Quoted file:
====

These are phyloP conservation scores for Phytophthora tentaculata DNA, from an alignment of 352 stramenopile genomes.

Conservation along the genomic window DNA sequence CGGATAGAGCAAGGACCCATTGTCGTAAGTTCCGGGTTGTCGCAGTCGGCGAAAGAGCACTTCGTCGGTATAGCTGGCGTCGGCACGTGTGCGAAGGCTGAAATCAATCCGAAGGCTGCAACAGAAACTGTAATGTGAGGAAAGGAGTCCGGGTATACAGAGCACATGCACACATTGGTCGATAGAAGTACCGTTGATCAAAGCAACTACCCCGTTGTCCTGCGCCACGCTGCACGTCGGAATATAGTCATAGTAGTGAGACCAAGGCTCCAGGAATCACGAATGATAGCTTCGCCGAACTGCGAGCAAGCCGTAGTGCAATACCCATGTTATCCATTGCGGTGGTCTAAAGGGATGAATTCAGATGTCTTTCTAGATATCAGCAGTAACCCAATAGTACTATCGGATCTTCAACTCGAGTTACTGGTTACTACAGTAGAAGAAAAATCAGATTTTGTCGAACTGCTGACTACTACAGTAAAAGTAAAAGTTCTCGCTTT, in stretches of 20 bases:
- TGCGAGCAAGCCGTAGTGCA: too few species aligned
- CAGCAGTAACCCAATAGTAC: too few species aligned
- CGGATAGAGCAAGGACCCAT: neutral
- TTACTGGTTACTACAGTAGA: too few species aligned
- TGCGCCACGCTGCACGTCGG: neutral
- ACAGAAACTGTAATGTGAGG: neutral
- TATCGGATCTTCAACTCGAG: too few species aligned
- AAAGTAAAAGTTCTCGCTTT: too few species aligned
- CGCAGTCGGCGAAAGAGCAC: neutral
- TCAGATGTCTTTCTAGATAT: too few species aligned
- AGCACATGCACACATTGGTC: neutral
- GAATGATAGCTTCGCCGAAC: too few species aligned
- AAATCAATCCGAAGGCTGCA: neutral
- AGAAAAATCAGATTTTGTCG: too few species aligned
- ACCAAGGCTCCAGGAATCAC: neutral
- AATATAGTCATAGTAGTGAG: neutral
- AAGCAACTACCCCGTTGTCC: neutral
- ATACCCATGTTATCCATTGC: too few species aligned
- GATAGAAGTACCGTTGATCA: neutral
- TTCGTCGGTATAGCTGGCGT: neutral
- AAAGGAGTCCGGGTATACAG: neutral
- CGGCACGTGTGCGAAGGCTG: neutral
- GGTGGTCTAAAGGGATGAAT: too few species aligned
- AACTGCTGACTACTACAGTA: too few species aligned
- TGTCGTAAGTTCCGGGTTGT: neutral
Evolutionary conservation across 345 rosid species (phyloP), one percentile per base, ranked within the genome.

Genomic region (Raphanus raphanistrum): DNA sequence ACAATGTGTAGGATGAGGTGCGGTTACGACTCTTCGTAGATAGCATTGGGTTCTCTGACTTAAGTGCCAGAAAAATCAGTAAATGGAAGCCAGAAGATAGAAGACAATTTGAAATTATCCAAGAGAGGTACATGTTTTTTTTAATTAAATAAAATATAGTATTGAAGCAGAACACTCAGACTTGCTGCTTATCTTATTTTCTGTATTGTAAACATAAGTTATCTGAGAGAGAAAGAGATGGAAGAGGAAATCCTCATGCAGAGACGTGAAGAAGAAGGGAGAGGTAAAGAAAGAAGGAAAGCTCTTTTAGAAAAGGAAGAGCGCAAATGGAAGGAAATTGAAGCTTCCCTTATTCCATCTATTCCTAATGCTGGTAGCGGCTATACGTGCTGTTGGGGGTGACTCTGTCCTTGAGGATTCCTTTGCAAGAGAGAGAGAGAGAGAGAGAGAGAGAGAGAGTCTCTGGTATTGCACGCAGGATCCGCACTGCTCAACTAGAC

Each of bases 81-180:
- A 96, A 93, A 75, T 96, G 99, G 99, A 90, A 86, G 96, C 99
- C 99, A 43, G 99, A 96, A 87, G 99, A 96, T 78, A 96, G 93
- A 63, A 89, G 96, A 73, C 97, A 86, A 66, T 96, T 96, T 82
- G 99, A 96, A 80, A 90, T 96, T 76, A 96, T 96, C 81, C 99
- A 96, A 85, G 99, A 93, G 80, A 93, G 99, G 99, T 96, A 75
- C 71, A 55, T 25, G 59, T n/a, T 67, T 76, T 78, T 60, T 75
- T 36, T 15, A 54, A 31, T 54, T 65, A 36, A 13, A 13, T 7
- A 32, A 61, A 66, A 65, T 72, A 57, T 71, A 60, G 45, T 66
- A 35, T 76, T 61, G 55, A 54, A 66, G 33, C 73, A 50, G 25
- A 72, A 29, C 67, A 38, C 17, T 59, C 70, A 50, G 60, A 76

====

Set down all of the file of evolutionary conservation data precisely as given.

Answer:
These are phyloP conservation scores for Phytophthora tentaculata DNA, from an alignment of 352 stramenopile genomes.

Conservation along the genomic window DNA sequence CGGATAGAGCAAGGACCCATTGTCGTAAGTTCCGGGTTGTCGCAGTCGGCGAAAGAGCACTTCGTCGGTATAGCTGGCGTCGGCACGTGTGCGAAGGCTGAAATCAATCCGAAGGCTGCAACAGAAACTGTAATGTGAGGAAAGGAGTCCGGGTATACAGAGCACATGCACACATTGGTCGATAGAAGTACCGTTGATCAAAGCAACTACCCCGTTGTCCTGCGCCACGCTGCACGTCGGAATATAGTCATAGTAGTGAGACCAAGGCTCCAGGAATCACGAATGATAGCTTCGCCGAACTGCGAGCAAGCCGTAGTGCAATACCCATGTTATCCATTGCGGTGGTCTAAAGGGATGAATTCAGATGTCTTTCTAGATATCAGCAGTAACCCAATAGTACTATCGGATCTTCAACTCGAGTTACTGGTTACTACAGTAGAAGAAAAATCAGATTTTGTCGAACTGCTGACTACTACAGTAAAAGTAAAAGTTCTCGCTTT, in stretches of 20 bases:
- TGCGAGCAAGCCGTAGTGCA: too few species aligned
- CAGCAGTAACCCAATAGTAC: too few species aligned
- CGGATAGAGCAAGGACCCAT: neutral
- TTACTGGTTACTACAGTAGA: too few species aligned
- TGCGCCACGCTGCACGTCGG: neutral
- ACAGAAACTGTAATGTGAGG: neutral
- TATCGGATCTTCAACTCGAG: too few species aligned
- AAAGTAAAAGTTCTCGCTTT: too few species aligned
- CGCAGTCGGCGAAAGAGCAC: neutral
- TCAGATGTCTTTCTAGATAT: too few species aligned
- AGCACATGCACACATTGGTC: neutral
- GAATGATAGCTTCGCCGAAC: too few species aligned
- AAATCAATCCGAAGGCTGCA: neutral
- AGAAAAATCAGATTTTGTCG: too few species aligned
- ACCAAGGCTCCAGGAATCAC: neutral
- AATATAGTCATAGTAGTGAG: neutral
- AAGCAACTACCCCGTTGTCC: neutral
- ATACCCATGTTATCCATTGC: too few species aligned
- GATAGAAGTACCGTTGATCA: neutral
- TTCGTCGGTATAGCTGGCGT: neutral
- AAAGGAGTCCGGGTATACAG: neutral
- CGGCACGTGTGCGAAGGCTG: neutral
- GGTGGTCTAAAGGGATGAAT: too few species aligned
- AACTGCTGACTACTACAGTA: too few species aligned
- TGTCGTAAGTTCCGGGTTGT: neutral
Evolutionary conservation across 345 rosid species (phyloP), one percentile per base, ranked within the genome.

Genomic region (Raphanus raphanistrum): DNA sequence ACAATGTGTAGGATGAGGTGCGGTTACGACTCTTCGTAGATAGCATTGGGTTCTCTGACTTAAGTGCCAGAAAAATCAGTAAATGGAAGCCAGAAGATAGAAGACAATTTGAAATTATCCAAGAGAGGTACATGTTTTTTTTAATTAAATAAAATATAGTATTGAAGCAGAACACTCAGACTTGCTGCTTATCTTATTTTCTGTATTGTAAACATAAGTTATCTGAGAGAGAAAGAGATGGAAGAGGAAATCCTCATGCAGAGACGTGAAGAAGAAGGGAGAGGTAAAGAAAGAAGGAAAGCTCTTTTAGAAAAGGAAGAGCGCAAATGGAAGGAAATTGAAGCTTCCCTTATTCCATCTATTCCTAATGCTGGTAGCGGCTATACGTGCTGTTGGGGGTGACTCTGTCCTTGAGGATTCCTTTGCAAGAGAGAGAGAGAGAGAGAGAGAGAGAGAGAGTCTCTGGTATTGCACGCAGGATCCGCACTGCTCAACTAGAC

Each of bases 81-180:
- A 96, A 93, A 75, T 96, G 99, G 99, A 90, A 86, G 96, C 99
- C 99, A 43, G 99, A 96, A 87, G 99, A 96, T 78, A 96, G 93
- A 63, A 89, G 96, A 73, C 97, A 86, A 66, T 96, T 96, T 82
- G 99, A 96, A 80, A 90, T 96, T 76, A 96, T 96, C 81, C 99
- A 96, A 85, G 99, A 93, G 80, A 93, G 99, G 99, T 96, A 75
- C 71, A 55, T 25, G 59, T n/a, T 67, T 76, T 78, T 60, T 75
- T 36, T 15, A 54, A 31, T 54, T 65, A 36, A 13, A 13, T 7
- A 32, A 61, A 66, A 65, T 72, A 57, T 71, A 60, G 45, T 66
- A 35, T 76, T 61, G 55, A 54, A 66, G 33, C 73, A 50, G 25
- A 72, A 29, C 67, A 38, C 17, T 59, C 70, A 50, G 60, A 76